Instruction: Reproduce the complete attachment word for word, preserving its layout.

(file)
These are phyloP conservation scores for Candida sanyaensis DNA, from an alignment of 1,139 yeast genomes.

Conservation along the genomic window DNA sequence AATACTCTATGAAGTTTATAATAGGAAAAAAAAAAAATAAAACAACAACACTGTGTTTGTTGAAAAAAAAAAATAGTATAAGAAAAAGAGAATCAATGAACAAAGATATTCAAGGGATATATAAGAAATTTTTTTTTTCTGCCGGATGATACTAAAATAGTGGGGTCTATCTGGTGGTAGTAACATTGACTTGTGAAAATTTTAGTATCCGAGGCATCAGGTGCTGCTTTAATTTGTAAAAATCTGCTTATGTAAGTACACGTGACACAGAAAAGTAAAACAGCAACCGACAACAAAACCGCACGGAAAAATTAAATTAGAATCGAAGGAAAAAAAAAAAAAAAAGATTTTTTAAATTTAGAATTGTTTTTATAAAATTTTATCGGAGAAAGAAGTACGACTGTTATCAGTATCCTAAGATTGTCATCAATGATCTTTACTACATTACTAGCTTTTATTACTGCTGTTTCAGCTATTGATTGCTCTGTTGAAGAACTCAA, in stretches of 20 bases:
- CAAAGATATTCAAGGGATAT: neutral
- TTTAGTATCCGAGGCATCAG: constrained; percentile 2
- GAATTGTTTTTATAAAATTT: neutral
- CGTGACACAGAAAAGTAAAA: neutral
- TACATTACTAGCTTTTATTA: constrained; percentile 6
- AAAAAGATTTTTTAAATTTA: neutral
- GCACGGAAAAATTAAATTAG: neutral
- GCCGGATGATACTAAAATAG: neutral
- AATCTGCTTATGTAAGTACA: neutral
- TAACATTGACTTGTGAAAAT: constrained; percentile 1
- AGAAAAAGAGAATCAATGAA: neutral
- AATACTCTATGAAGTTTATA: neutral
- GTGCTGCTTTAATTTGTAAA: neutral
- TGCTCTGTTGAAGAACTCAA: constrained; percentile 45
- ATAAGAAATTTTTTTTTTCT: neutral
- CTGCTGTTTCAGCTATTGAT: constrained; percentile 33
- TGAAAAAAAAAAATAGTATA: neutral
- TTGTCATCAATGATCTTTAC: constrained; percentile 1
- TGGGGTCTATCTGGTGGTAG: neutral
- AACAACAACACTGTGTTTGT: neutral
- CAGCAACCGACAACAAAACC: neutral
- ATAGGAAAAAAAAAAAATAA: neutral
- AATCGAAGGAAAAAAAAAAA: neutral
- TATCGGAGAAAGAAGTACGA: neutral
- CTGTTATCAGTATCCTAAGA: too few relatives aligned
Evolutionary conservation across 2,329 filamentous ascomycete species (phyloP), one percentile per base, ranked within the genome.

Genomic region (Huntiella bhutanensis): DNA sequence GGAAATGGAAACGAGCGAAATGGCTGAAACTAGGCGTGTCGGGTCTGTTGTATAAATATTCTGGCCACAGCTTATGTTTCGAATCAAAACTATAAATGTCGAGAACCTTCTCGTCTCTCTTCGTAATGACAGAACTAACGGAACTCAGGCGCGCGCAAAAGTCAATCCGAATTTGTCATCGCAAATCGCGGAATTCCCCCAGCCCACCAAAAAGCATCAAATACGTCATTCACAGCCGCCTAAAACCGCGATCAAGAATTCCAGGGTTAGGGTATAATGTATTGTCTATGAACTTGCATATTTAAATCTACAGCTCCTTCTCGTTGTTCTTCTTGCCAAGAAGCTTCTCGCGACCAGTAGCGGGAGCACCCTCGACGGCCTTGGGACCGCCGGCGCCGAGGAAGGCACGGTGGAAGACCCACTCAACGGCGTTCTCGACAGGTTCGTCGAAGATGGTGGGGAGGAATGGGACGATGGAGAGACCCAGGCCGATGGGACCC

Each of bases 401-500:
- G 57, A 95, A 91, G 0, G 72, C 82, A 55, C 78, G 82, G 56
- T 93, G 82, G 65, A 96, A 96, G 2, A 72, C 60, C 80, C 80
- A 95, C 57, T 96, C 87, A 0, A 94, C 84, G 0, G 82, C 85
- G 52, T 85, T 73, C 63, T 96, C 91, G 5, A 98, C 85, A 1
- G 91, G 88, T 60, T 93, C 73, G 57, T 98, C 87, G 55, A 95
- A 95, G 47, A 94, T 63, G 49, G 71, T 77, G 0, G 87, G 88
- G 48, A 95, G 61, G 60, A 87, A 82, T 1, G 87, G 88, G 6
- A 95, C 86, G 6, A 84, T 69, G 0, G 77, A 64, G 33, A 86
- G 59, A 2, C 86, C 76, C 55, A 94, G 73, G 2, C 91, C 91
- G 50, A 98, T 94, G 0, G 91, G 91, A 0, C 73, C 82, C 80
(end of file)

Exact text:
These are phyloP conservation scores for Candida sanyaensis DNA, from an alignment of 1,139 yeast genomes.

Conservation along the genomic window DNA sequence AATACTCTATGAAGTTTATAATAGGAAAAAAAAAAAATAAAACAACAACACTGTGTTTGTTGAAAAAAAAAAATAGTATAAGAAAAAGAGAATCAATGAACAAAGATATTCAAGGGATATATAAGAAATTTTTTTTTTCTGCCGGATGATACTAAAATAGTGGGGTCTATCTGGTGGTAGTAACATTGACTTGTGAAAATTTTAGTATCCGAGGCATCAGGTGCTGCTTTAATTTGTAAAAATCTGCTTATGTAAGTACACGTGACACAGAAAAGTAAAACAGCAACCGACAACAAAACCGCACGGAAAAATTAAATTAGAATCGAAGGAAAAAAAAAAAAAAAAGATTTTTTAAATTTAGAATTGTTTTTATAAAATTTTATCGGAGAAAGAAGTACGACTGTTATCAGTATCCTAAGATTGTCATCAATGATCTTTACTACATTACTAGCTTTTATTACTGCTGTTTCAGCTATTGATTGCTCTGTTGAAGAACTCAA, in stretches of 20 bases:
- CAAAGATATTCAAGGGATAT: neutral
- TTTAGTATCCGAGGCATCAG: constrained; percentile 2
- GAATTGTTTTTATAAAATTT: neutral
- CGTGACACAGAAAAGTAAAA: neutral
- TACATTACTAGCTTTTATTA: constrained; percentile 6
- AAAAAGATTTTTTAAATTTA: neutral
- GCACGGAAAAATTAAATTAG: neutral
- GCCGGATGATACTAAAATAG: neutral
- AATCTGCTTATGTAAGTACA: neutral
- TAACATTGACTTGTGAAAAT: constrained; percentile 1
- AGAAAAAGAGAATCAATGAA: neutral
- AATACTCTATGAAGTTTATA: neutral
- GTGCTGCTTTAATTTGTAAA: neutral
- TGCTCTGTTGAAGAACTCAA: constrained; percentile 45
- ATAAGAAATTTTTTTTTTCT: neutral
- CTGCTGTTTCAGCTATTGAT: constrained; percentile 33
- TGAAAAAAAAAAATAGTATA: neutral
- TTGTCATCAATGATCTTTAC: constrained; percentile 1
- TGGGGTCTATCTGGTGGTAG: neutral
- AACAACAACACTGTGTTTGT: neutral
- CAGCAACCGACAACAAAACC: neutral
- ATAGGAAAAAAAAAAAATAA: neutral
- AATCGAAGGAAAAAAAAAAA: neutral
- TATCGGAGAAAGAAGTACGA: neutral
- CTGTTATCAGTATCCTAAGA: too few relatives aligned
Evolutionary conservation across 2,329 filamentous ascomycete species (phyloP), one percentile per base, ranked within the genome.

Genomic region (Huntiella bhutanensis): DNA sequence GGAAATGGAAACGAGCGAAATGGCTGAAACTAGGCGTGTCGGGTCTGTTGTATAAATATTCTGGCCACAGCTTATGTTTCGAATCAAAACTATAAATGTCGAGAACCTTCTCGTCTCTCTTCGTAATGACAGAACTAACGGAACTCAGGCGCGCGCAAAAGTCAATCCGAATTTGTCATCGCAAATCGCGGAATTCCCCCAGCCCACCAAAAAGCATCAAATACGTCATTCACAGCCGCCTAAAACCGCGATCAAGAATTCCAGGGTTAGGGTATAATGTATTGTCTATGAACTTGCATATTTAAATCTACAGCTCCTTCTCGTTGTTCTTCTTGCCAAGAAGCTTCTCGCGACCAGTAGCGGGAGCACCCTCGACGGCCTTGGGACCGCCGGCGCCGAGGAAGGCACGGTGGAAGACCCACTCAACGGCGTTCTCGACAGGTTCGTCGAAGATGGTGGGGAGGAATGGGACGATGGAGAGACCCAGGCCGATGGGACCC

Each of bases 401-500:
- G 57, A 95, A 91, G 0, G 72, C 82, A 55, C 78, G 82, G 56
- T 93, G 82, G 65, A 96, A 96, G 2, A 72, C 60, C 80, C 80
- A 95, C 57, T 96, C 87, A 0, A 94, C 84, G 0, G 82, C 85
- G 52, T 85, T 73, C 63, T 96, C 91, G 5, A 98, C 85, A 1
- G 91, G 88, T 60, T 93, C 73, G 57, T 98, C 87, G 55, A 95
- A 95, G 47, A 94, T 63, G 49, G 71, T 77, G 0, G 87, G 88
- G 48, A 95, G 61, G 60, A 87, A 82, T 1, G 87, G 88, G 6
- A 95, C 86, G 6, A 84, T 69, G 0, G 77, A 64, G 33, A 86
- G 59, A 2, C 86, C 76, C 55, A 94, G 73, G 2, C 91, C 91
- G 50, A 98, T 94, G 0, G 91, G 91, A 0, C 73, C 82, C 80